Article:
I can’t tell if I have a bullshit job.
Do I wake up everyday confident my work will make the world a better place? No, but sometimes I kind of do. Do I feel creatively fulfilled? Mostly, but some tasks can be tedious and boring. Am I productive all the time? Certain days I get weeks’ worth of work done, but others it feels like I only surf the web, chat with people in the office, and watch cooking shows.
But there are two things are for sure:
- Even if I have a non-bullshit job now, I did many bullshit jobs to get here.
- My work matters to me, and I don’t like the suggestion that it’s worthless.
David Graeber of the London School of Economics describes “bullshit jobs” as the positions he believes are pointless, yet account for broad swaths of the modern workplace—actuaries, PR reps, and telemarketers, to name a few. Making it so nobody has to work in these roles to feed themselves is one of the motivations for a universal basic income.
The idea is that the government should pay everyone a benefit—say, the equivalent of a minimum-wage salary—regardless of income or employment status. It is a popular policy among certain pundits, wonks, and—lately—Silicon Valley types. Supporters come from an unusually broad range of political persuasions and policy backgrounds.
Depending on who you ask, universal basic income is designed to achieve one or several objectives. Some say it will ensure an income to people when robots take their jobs. Others think it would be an effective way to end poverty. And then there is the thing about bullshit jobs.
One big concern is whether governments could afford such a program. For the sake of argument, let’s assume they can. Even then, it might not be a good idea—or rather, it might not be a policy that achieves its objectives better than any alternative with smaller costs. Beyond the direct financial costs—which, remember, we are mostly discounting—it’s also important to consider the consequences of potential economic distortions.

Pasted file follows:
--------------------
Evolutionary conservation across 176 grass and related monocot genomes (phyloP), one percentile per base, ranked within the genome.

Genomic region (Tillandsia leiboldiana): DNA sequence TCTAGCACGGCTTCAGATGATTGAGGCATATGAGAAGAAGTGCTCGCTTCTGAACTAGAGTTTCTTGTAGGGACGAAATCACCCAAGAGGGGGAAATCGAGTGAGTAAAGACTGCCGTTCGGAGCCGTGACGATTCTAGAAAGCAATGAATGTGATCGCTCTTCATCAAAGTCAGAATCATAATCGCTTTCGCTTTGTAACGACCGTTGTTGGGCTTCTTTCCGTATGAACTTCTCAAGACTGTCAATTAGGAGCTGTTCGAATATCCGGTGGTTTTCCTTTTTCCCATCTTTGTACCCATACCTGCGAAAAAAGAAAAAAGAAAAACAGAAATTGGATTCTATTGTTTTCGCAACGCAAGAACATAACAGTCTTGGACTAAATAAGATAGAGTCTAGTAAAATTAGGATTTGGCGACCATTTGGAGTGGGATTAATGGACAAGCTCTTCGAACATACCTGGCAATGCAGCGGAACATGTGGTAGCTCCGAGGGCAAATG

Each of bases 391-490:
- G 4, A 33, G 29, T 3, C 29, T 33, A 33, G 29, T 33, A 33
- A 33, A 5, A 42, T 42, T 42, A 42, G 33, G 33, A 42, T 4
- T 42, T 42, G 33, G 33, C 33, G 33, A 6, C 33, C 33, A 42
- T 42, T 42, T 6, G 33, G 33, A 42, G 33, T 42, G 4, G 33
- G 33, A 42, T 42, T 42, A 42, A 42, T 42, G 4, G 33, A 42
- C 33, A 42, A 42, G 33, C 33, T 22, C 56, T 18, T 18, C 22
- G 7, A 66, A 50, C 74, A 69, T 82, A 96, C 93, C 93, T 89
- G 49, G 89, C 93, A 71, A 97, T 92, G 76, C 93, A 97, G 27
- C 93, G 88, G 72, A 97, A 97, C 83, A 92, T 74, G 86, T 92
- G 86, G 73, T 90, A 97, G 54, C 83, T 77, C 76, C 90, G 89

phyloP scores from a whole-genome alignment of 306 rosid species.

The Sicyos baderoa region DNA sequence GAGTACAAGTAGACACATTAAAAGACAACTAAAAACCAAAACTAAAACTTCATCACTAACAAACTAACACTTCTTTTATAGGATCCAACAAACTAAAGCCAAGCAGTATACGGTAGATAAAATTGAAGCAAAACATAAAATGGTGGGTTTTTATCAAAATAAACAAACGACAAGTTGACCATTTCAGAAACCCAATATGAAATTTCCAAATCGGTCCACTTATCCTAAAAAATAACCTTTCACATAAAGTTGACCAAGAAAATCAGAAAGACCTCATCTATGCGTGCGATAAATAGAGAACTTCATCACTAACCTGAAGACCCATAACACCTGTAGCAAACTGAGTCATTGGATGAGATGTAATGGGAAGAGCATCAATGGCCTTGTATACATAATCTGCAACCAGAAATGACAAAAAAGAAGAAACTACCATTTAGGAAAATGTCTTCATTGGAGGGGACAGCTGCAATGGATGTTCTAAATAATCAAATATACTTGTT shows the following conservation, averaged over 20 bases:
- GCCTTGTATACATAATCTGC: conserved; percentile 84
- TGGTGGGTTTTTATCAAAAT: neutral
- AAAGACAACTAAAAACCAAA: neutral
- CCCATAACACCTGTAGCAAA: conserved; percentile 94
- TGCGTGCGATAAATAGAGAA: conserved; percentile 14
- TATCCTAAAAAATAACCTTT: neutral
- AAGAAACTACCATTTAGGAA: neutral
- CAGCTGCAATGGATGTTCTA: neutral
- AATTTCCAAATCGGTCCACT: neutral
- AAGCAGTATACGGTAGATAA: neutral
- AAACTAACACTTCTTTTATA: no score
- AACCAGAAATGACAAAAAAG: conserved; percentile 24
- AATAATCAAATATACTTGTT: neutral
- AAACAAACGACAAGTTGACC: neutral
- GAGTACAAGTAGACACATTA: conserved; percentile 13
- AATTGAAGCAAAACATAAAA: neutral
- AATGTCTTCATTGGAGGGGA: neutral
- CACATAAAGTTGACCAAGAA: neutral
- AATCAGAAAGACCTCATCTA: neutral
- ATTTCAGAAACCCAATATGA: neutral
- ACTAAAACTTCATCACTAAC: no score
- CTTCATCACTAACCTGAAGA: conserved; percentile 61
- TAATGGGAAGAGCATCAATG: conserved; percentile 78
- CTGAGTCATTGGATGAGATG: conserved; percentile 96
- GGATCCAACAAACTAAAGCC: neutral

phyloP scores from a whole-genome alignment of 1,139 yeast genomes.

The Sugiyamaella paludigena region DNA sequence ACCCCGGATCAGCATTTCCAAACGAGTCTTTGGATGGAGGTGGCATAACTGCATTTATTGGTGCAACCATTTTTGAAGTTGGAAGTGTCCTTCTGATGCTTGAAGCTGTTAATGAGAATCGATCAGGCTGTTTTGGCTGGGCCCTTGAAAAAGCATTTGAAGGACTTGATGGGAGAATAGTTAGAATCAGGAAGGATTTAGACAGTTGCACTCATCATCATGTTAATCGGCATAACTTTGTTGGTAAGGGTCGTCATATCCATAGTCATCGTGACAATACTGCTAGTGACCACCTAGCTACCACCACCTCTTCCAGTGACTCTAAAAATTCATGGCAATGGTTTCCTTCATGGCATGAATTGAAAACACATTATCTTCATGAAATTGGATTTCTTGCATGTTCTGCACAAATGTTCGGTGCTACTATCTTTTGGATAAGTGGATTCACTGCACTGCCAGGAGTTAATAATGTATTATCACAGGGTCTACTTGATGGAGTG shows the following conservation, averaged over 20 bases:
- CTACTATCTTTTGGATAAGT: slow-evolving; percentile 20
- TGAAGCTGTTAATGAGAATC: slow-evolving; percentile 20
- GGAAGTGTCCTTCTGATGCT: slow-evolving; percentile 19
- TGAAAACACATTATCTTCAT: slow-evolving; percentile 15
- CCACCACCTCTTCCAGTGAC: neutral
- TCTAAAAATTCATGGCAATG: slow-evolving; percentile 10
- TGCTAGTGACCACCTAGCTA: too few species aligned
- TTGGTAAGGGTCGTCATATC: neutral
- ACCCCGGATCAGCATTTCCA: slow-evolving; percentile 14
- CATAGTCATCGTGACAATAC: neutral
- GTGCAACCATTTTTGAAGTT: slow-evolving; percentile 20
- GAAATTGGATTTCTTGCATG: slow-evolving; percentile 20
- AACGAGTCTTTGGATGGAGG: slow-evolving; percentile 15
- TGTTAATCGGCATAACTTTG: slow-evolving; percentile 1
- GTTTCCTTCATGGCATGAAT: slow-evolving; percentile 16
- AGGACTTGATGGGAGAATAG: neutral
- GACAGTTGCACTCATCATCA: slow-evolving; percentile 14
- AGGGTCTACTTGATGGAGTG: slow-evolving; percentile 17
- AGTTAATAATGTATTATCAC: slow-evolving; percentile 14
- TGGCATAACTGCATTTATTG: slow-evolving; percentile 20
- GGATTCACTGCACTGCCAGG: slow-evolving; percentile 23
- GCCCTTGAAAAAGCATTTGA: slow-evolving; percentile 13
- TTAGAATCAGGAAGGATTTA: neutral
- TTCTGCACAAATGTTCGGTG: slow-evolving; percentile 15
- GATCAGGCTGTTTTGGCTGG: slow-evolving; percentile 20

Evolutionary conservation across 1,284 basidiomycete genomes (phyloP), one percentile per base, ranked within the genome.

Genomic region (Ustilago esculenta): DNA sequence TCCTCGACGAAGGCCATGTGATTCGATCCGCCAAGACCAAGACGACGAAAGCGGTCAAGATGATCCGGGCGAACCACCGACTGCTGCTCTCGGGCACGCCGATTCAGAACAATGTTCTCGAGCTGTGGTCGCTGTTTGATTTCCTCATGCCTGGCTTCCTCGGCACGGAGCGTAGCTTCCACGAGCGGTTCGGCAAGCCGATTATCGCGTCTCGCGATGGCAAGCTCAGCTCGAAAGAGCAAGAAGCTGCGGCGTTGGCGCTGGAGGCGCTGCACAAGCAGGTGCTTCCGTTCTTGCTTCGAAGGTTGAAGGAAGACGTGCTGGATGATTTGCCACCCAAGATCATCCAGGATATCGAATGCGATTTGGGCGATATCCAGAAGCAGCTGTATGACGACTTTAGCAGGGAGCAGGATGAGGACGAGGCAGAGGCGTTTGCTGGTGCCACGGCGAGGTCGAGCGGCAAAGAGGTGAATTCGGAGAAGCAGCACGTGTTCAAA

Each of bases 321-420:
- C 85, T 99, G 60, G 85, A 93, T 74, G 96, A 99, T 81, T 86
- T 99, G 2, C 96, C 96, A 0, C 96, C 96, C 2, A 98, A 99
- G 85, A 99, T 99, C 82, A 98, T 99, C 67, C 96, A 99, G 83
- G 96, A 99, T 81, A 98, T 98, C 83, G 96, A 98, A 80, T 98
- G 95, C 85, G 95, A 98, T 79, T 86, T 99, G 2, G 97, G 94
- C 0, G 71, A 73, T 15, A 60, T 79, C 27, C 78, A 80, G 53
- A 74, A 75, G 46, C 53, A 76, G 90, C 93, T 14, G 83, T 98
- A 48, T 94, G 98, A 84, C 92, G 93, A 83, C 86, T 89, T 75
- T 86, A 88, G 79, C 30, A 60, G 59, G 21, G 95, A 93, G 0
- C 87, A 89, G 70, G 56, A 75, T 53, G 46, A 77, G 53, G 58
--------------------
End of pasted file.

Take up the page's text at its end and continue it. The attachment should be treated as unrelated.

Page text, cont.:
Robot-proofing the future
Is it necessary or desirable to fight against robot stealing jobs? Since the Bronze Age, technology regularly changed the nature of work. Often the transition was messy or took a generation for people to find their place. Right now we are in that messy phase, with incomes stagnating for a generation and millennials worrying that they’ll end up poorer than their parents. In the past, people went through many of these dark days, but always eventually found their way and were rewarded with greater wealth and prosperity.
Perhaps this time is different, and what’s coming out of Silicon Valley is more disruptive than anything else over the past 5,000 years. Perhaps. But many economists still think humans will adapt and thrive this time around. If anything, universal basic income could hinder the process in which we figure out the future of work, because it removes the incentive to find a way to make oneself valuable in response to economic shifts.
Poverty and priorities
As a tool to alleviate poverty, universal basic income is not the most efficient. It is true that phasing out welfare as income rises can have nasty side effects—namely, discouraging work. But well-crafted programs like the Earned Income Tax Credit in the US provides income support to the neediest while still encouraging them to work.